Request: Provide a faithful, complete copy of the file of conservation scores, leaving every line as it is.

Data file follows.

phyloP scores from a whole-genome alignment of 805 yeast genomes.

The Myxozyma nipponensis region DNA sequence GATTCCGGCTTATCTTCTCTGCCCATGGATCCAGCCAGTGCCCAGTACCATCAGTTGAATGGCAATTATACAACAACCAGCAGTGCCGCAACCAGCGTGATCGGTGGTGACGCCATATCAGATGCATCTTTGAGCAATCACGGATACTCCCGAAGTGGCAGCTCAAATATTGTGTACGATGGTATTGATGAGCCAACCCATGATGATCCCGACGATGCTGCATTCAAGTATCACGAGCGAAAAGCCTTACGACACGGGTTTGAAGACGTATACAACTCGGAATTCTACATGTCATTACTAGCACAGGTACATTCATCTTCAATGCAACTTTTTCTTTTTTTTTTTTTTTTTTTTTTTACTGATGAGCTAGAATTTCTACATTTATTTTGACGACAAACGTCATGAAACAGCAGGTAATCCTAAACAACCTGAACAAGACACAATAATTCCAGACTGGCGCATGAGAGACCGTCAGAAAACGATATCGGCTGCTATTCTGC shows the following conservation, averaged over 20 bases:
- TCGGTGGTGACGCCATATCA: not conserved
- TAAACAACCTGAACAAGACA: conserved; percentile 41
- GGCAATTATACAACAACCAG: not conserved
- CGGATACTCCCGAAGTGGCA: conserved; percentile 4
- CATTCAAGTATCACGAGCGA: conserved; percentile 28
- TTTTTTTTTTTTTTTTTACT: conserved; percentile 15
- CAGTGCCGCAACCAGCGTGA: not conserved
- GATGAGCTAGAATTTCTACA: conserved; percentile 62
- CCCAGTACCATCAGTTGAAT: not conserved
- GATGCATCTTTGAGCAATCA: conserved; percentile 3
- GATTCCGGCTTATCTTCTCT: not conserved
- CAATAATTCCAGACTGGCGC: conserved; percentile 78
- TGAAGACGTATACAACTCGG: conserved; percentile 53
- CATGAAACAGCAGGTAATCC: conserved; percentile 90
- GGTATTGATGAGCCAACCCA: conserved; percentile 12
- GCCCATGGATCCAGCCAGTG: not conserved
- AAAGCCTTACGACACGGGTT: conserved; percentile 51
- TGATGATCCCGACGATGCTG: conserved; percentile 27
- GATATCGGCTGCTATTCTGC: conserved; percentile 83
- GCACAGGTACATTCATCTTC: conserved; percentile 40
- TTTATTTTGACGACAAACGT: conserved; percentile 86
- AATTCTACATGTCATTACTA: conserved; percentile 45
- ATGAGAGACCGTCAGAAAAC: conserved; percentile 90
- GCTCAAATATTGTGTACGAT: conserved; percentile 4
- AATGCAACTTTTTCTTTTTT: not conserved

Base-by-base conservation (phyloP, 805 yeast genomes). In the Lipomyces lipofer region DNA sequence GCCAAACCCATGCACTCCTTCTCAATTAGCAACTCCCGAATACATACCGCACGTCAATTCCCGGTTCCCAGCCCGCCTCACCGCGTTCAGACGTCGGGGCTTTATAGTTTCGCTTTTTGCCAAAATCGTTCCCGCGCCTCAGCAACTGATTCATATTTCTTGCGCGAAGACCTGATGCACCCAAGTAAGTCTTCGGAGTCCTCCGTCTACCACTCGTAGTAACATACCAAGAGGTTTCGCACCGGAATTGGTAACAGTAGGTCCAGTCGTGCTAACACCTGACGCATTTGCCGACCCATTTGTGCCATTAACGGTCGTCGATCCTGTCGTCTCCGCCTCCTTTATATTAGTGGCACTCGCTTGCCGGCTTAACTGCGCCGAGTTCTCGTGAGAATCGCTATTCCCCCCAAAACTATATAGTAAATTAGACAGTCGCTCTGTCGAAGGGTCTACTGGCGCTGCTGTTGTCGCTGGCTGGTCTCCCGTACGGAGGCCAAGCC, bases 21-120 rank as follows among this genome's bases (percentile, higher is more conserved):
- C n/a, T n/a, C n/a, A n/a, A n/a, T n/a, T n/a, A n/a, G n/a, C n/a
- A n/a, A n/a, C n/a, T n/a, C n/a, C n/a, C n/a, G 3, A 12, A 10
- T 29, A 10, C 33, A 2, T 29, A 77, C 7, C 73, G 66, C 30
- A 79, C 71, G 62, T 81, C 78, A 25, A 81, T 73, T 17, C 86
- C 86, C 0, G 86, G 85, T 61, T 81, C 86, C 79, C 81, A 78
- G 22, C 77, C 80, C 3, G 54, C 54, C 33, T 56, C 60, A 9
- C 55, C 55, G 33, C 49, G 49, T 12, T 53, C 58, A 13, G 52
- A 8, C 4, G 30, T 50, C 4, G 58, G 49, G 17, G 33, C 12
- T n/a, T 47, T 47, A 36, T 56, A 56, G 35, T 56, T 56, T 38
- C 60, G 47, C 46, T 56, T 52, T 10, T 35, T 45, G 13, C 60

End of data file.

phyloP scores from a whole-genome alignment of 805 yeast genomes.

The Myxozyma nipponensis region DNA sequence GATTCCGGCTTATCTTCTCTGCCCATGGATCCAGCCAGTGCCCAGTACCATCAGTTGAATGGCAATTATACAACAACCAGCAGTGCCGCAACCAGCGTGATCGGTGGTGACGCCATATCAGATGCATCTTTGAGCAATCACGGATACTCCCGAAGTGGCAGCTCAAATATTGTGTACGATGGTATTGATGAGCCAACCCATGATGATCCCGACGATGCTGCATTCAAGTATCACGAGCGAAAAGCCTTACGACACGGGTTTGAAGACGTATACAACTCGGAATTCTACATGTCATTACTAGCACAGGTACATTCATCTTCAATGCAACTTTTTCTTTTTTTTTTTTTTTTTTTTTTTACTGATGAGCTAGAATTTCTACATTTATTTTGACGACAAACGTCATGAAACAGCAGGTAATCCTAAACAACCTGAACAAGACACAATAATTCCAGACTGGCGCATGAGAGACCGTCAGAAAACGATATCGGCTGCTATTCTGC shows the following conservation, averaged over 20 bases:
- TCGGTGGTGACGCCATATCA: not conserved
- TAAACAACCTGAACAAGACA: conserved; percentile 41
- GGCAATTATACAACAACCAG: not conserved
- CGGATACTCCCGAAGTGGCA: conserved; percentile 4
- CATTCAAGTATCACGAGCGA: conserved; percentile 28
- TTTTTTTTTTTTTTTTTACT: conserved; percentile 15
- CAGTGCCGCAACCAGCGTGA: not conserved
- GATGAGCTAGAATTTCTACA: conserved; percentile 62
- CCCAGTACCATCAGTTGAAT: not conserved
- GATGCATCTTTGAGCAATCA: conserved; percentile 3
- GATTCCGGCTTATCTTCTCT: not conserved
- CAATAATTCCAGACTGGCGC: conserved; percentile 78
- TGAAGACGTATACAACTCGG: conserved; percentile 53
- CATGAAACAGCAGGTAATCC: conserved; percentile 90
- GGTATTGATGAGCCAACCCA: conserved; percentile 12
- GCCCATGGATCCAGCCAGTG: not conserved
- AAAGCCTTACGACACGGGTT: conserved; percentile 51
- TGATGATCCCGACGATGCTG: conserved; percentile 27
- GATATCGGCTGCTATTCTGC: conserved; percentile 83
- GCACAGGTACATTCATCTTC: conserved; percentile 40
- TTTATTTTGACGACAAACGT: conserved; percentile 86
- AATTCTACATGTCATTACTA: conserved; percentile 45
- ATGAGAGACCGTCAGAAAAC: conserved; percentile 90
- GCTCAAATATTGTGTACGAT: conserved; percentile 4
- AATGCAACTTTTTCTTTTTT: not conserved

Base-by-base conservation (phyloP, 805 yeast genomes). In the Lipomyces lipofer region DNA sequence GCCAAACCCATGCACTCCTTCTCAATTAGCAACTCCCGAATACATACCGCACGTCAATTCCCGGTTCCCAGCCCGCCTCACCGCGTTCAGACGTCGGGGCTTTATAGTTTCGCTTTTTGCCAAAATCGTTCCCGCGCCTCAGCAACTGATTCATATTTCTTGCGCGAAGACCTGATGCACCCAAGTAAGTCTTCGGAGTCCTCCGTCTACCACTCGTAGTAACATACCAAGAGGTTTCGCACCGGAATTGGTAACAGTAGGTCCAGTCGTGCTAACACCTGACGCATTTGCCGACCCATTTGTGCCATTAACGGTCGTCGATCCTGTCGTCTCCGCCTCCTTTATATTAGTGGCACTCGCTTGCCGGCTTAACTGCGCCGAGTTCTCGTGAGAATCGCTATTCCCCCCAAAACTATATAGTAAATTAGACAGTCGCTCTGTCGAAGGGTCTACTGGCGCTGCTGTTGTCGCTGGCTGGTCTCCCGTACGGAGGCCAAGCC, bases 21-120 rank as follows among this genome's bases (percentile, higher is more conserved):
- C n/a, T n/a, C n/a, A n/a, A n/a, T n/a, T n/a, A n/a, G n/a, C n/a
- A n/a, A n/a, C n/a, T n/a, C n/a, C n/a, C n/a, G 3, A 12, A 10
- T 29, A 10, C 33, A 2, T 29, A 77, C 7, C 73, G 66, C 30
- A 79, C 71, G 62, T 81, C 78, A 25, A 81, T 73, T 17, C 86
- C 86, C 0, G 86, G 85, T 61, T 81, C 86, C 79, C 81, A 78
- G 22, C 77, C 80, C 3, G 54, C 54, C 33, T 56, C 60, A 9
- C 55, C 55, G 33, C 49, G 49, T 12, T 53, C 58, A 13, G 52
- A 8, C 4, G 30, T 50, C 4, G 58, G 49, G 17, G 33, C 12
- T n/a, T 47, T 47, A 36, T 56, A 56, G 35, T 56, T 56, T 38
- C 60, G 47, C 46, T 56, T 52, T 10, T 35, T 45, G 13, C 60